Saturday, January 08, 2011

Failed State Mirrored by the Buddha's Applied Teachings

Dear Koun Khmer et al;

I am grateful for your knowledge sharing in this blog forum. Lord Buddha said "knowledge contribution (dana) will surpass all other contributions" or "Sabba Danam Dhamma Danam Jinati" in Pali. I have read all your articles for public discussion in here with attention and prestige.

Failed state theory has been broadly defined by scholars in the enlightenment era and this post cold-war transition. The attributions rest upon the affect of two rival ideologies: democracy and communism. This approach might be best described on the external observation of the failed states researchers. However, I totally agree with the definition of failed state that falls upon its failed leadership and people liberation.

I am fully affected by the teaching of "liberation" particularly "individual liberation" to reach "Enlightenment" by the Buddha, and this teaching has been well applied to the modern enlightening world. This is not different from failed state index 2010 posted by The Foreign Policy. In general, Cambodia is better than Burma and Lao in its 42 range, but Cambodia has been categorized by high scores in its documentation of demographic pressures, delegitimization of the state, and public service.

Demographically speaking, Cambodia is facing with youth bulk in recent statistic revelation by NGOs. More than half of Cambodian population is under age of 20 years old (pactcambodia). They are struggling to seek a better life by hunting for career opportunities; they are very different from their elders in both critical thinking and belief. They can be boon for government to heighten their strength as well as they can be the powerful agent to undermine the government. In other word, demographic pressures can define in the context of people exploitation to legitimate the power of the powerful. In this circumstance, the past genocide of Cambodia has become a main tool for politicians to legitimize their power. They have continuously gained power at the expense of their peoples past suffering and trauma. Their elders were directly affected by their traumatic experiences and their younger generations are indirectly affected by this inalienable trauma heritage. With the powerful delivery of controlled media and laid-down policy of the patron-clientele system have surely exacerbated the situation.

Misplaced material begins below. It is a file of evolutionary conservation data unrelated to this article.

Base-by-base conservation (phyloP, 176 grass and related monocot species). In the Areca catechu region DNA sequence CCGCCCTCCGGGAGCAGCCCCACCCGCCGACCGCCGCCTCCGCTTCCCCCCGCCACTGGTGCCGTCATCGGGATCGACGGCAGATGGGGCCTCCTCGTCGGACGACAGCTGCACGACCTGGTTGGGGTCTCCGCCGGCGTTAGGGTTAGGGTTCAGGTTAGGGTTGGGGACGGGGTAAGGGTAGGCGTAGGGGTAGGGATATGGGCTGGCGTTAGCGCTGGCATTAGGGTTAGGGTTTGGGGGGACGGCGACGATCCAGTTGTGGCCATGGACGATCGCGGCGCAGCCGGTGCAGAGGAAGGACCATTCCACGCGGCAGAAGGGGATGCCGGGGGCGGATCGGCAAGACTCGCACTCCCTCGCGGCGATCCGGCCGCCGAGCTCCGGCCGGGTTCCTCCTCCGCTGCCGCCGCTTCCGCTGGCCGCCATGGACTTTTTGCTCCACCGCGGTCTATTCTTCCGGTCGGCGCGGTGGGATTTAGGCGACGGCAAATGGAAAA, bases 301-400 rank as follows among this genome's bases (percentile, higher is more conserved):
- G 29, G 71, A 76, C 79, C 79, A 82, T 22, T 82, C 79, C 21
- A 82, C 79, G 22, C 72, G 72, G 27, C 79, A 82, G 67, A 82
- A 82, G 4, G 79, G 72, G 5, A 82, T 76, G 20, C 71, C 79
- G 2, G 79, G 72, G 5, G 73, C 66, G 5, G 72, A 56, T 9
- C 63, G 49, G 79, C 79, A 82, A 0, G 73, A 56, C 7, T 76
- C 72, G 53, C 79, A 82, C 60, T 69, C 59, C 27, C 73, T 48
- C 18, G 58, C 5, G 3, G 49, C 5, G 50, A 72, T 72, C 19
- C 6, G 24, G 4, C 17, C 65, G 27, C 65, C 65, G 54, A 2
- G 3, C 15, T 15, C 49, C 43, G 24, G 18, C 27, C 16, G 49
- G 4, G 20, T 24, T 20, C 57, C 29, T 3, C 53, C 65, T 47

Delegitimization of the state is explained as to invalidate the status of a recognizable sovereign state by inclining to live under other state by either brotherliness, ideologies or economic dependency. In this matter, we cannot come up with concrete explanation of Cambodia unless we have some back up references. And I think your next topic of Elitism or Indochina would light up this story.

Third is the public service. Frankly speaking, the public service basing on patron-clientele relationship will not produce any progressive. Some paper has found that patron-clientele relationship in most developing countries are becoming a base for social and political reforming and yes it has taken longer time and sometime it has significantly failed to reform for the a betterment. Cambodia has carried out the culture of patron-clientele since the era of Angkor Wat. It was effective in that time, but it is not effective in this time. The rule of law and law enforcement can surely replace the culture of patronage, patron-clientele bureaucracy, favoritism and cronyism.

All those three high scores of failed state of Cambodia implies well to the teaching of "liberation" by Buddha. Lord Buddha said liberty and self-realization is the ultimate goal for all beings. In contrast, Cambodian people has not yet been projected to release themselves from bondage of pressure, exploitation, abusing of power by the powerful, and poor public services.

For instance, Cambodian people have been exploited by their past traumatic memory of Khmer Rouge; Cambodian people have been counterfeited by the generosity (dana) donated by the elitists and powerful people; Cambodian people have been brainwashed to pay gratitude to others without having chance to balance their gratefulness and truthfulness; and Cambodian people have been poorly treated by the public services, and they have perpetually gone through the same track of political conundrum.

Only one way to wake up our country to embrace the Enlightenment Era and update themselves to grab the current globalization is to "liberate" them from post-war trauma by handing them the space for free speech, allocating them by inventing neutral mass media, teaching the younger generations by the school of analytical thinking (not a parroting classroom), and all Buddhist monks have to learn on how to apply the Buddha's teachings with the current context of social changes and they should not memorize those teachings and parroting to the congregations only etc.

I must end my thought now and I am delightful to your articles and all comments here.

Sincere Regards,

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